By Sarah Schafer
Participants indicated that a series of mercy conferences in Latvia, May 17-23, opened doors to new ministry opportunities between The Lutheran Church-Missouri Synod and its partner church, the Evangelical Lutheran Church of Latvia (ELCL).
More than 100 Latvian pastors, chaplains and lay members attended the conferences organized by LCMS World Relief and Human Care (WR-HC) at the request of ELCL Archbishop Janis Vanags. Each conference took place at a church in one of the three ELCL dioceses — in Daugavpils, Riga and Liepaja.
“The key message was the theology for mercy,” said Deaconess Grace Rao, co-organizer of the conferences with Inta Putnina, who oversees ELCL diaconal work in Riga, Latvia.
LCMS First Vice President Rev. Herbert Mueller served as keynote speaker, focusing his presentation on the biblical explanation for acts of mercy.
“The majority of [conference] participants were women already involved in diaconal (mercy) work,” Mueller explained. “They are responsible for feeding people, helping the poor with various needs and requests. We were helping them understand the theological framework for what they’re doing.”
Other presenters from the LCMS who donated their time in Latvia were Dr. Bryan Salminen, pastor of St. John’s Lutheran Church in St. John’s, Mich., and a professor at Michigan State University; Rev. John Fale, interim executive director of LCMS World Relief and Human Care; Deaconess Sara Bielby, who serves Immanuel Lutheran Church in Macomb, Mich., and University Lutheran Chapel in Ann Arbor; and Rev. John Pless, professor at Concordia Theological Seminary, Fort Wayne, Ind.
Besides serving as an LCMS pastor, Salminen is a licensed psychologist who specializes in marital counseling. He spoke in Latvia on the theology of passion and the body, a topic he admittedly called a “personal and intimate topic” but that he said participants found helpful.
“It was inspirational for me to listen to mature Christian men teaching about diaconal (mercy) work,” said conference participant Gunta Irbe, who continued that their “teaching about sexuality was very important to the work I’m doing with Lutherans For Life. Sexuality is a subject rarely spoken of publicly in the church, but vitally important.”
Vanags asked for a copy of Salminen’s presentation to share with a group of medical doctors who claim to be atheist and criticize the church for not teaching about such topics.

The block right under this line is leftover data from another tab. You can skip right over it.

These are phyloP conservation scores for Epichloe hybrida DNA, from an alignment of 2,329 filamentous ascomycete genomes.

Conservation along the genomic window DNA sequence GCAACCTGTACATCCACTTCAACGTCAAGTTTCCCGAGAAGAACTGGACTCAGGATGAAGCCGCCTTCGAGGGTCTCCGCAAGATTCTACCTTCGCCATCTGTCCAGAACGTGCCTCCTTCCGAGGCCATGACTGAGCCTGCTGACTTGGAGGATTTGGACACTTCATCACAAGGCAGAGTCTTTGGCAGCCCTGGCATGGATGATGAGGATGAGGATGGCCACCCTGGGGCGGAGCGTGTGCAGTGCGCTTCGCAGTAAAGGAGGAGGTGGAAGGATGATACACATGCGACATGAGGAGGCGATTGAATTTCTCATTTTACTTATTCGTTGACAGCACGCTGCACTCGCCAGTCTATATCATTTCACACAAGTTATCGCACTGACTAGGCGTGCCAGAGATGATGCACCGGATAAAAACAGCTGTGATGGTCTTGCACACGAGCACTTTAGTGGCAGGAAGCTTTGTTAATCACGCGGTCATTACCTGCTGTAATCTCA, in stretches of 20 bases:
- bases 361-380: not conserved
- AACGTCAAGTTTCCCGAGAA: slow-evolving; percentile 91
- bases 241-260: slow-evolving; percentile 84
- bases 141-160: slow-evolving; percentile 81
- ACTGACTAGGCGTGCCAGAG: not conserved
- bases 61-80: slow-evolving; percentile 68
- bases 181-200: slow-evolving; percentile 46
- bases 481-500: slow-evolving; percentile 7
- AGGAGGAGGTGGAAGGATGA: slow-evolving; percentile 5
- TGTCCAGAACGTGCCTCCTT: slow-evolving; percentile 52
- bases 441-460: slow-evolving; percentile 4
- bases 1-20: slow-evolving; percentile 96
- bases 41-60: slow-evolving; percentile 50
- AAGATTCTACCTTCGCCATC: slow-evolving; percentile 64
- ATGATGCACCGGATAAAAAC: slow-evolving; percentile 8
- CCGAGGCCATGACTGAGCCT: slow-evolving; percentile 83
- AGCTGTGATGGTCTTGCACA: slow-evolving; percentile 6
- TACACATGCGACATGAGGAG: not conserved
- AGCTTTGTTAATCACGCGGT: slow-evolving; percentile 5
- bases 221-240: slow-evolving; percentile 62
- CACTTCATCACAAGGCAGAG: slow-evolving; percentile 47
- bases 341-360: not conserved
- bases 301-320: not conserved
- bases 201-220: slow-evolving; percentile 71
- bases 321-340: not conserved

Rao indicated that women conference participants were particularly interested in the presentations on deaconess ministry. The ELCL does not have a deaconess program but is considering establishing a one-year deaconess diploma program.
“I am grateful that the pastors and laypeople of our church have experienced the mercy conference,” Vanags said. “It was very informative, motivating and empowering.”
Vanags compared the mercy conference and fellowship between the LCMS and ELCL to plum trees in his garden.
“Each separate tree bears fruit if some other tree pollinates it. The fruit of the mercy conference will be a more credible message of our church, and will help proclaim the love of Christ not only in words but also present in deeds of love, Vanags said. “It is especially necessary to the people of Latvia in these hard times.”
Despite more than 40 years of oppression under communist rule, the ELCL — an LCMS partner church since 2001 — is now active and vibrant, according to Mueller. WR-HC began supporting mercy ministries in Latvia in 2001 with more than $400,000 in grants for the care of street children, crisis care for women and children, financial and material support for church workers and a soup kitchen.
While worshiping at Jesus Lutheran Church in Riga, conference presenters watched a surge of parishioners move toward the altar for communion. That prompted Mueller to reflect on what many elderly members in Latvia have suffered for their faith.
“I thought of what all those folks have been through, … the cost to being a Christian in their society, and yet here they were,” said Mueller.
Today, 113 ELCL pastors and 86 evangelists serve 333,700 members in 293 congregations. Last year, the church body gained 3,700 new members. The ELCL also has begun missionary work. In fact, a Latvian missionary pastor serving in Ireland attended a mercy conference and plans to post content from it on his website.
The ELCL is considered “land rich but cash poor,” said Rao, who explained that the conferences were held in three locations to reduce travel expenses for participants. She added that, on average, Latvian pastors make just $200 a month.
She also emphasized that the LCMS is committed to continuing partnerships with the ELCL, offering its support and resources. Rao said that conference planners are considering the possibility of another mercy conference in Latvia two years from now, along with the prospect of a weeklong theology course for women there.
WR-HC assisted the Latvian church in translating and publishing five booklets from its Mercy Insights series. Presentation materials from the mercy conference series in Latvia also will be published.
“More of our people need to get to know their people,” Mueller said, referring to LCMS and ELCL Lutherans.
Salminen said that his congregation, St. John’s, is examining just how to do that, especially in partnering with the Latvian church and sharing money, time and talents.
“Through this conference, the doors of ministry were opened,” said Salminen.
Sarah Schafer is a freelance writer in Fairfax, Va.
Posted June 23, 2011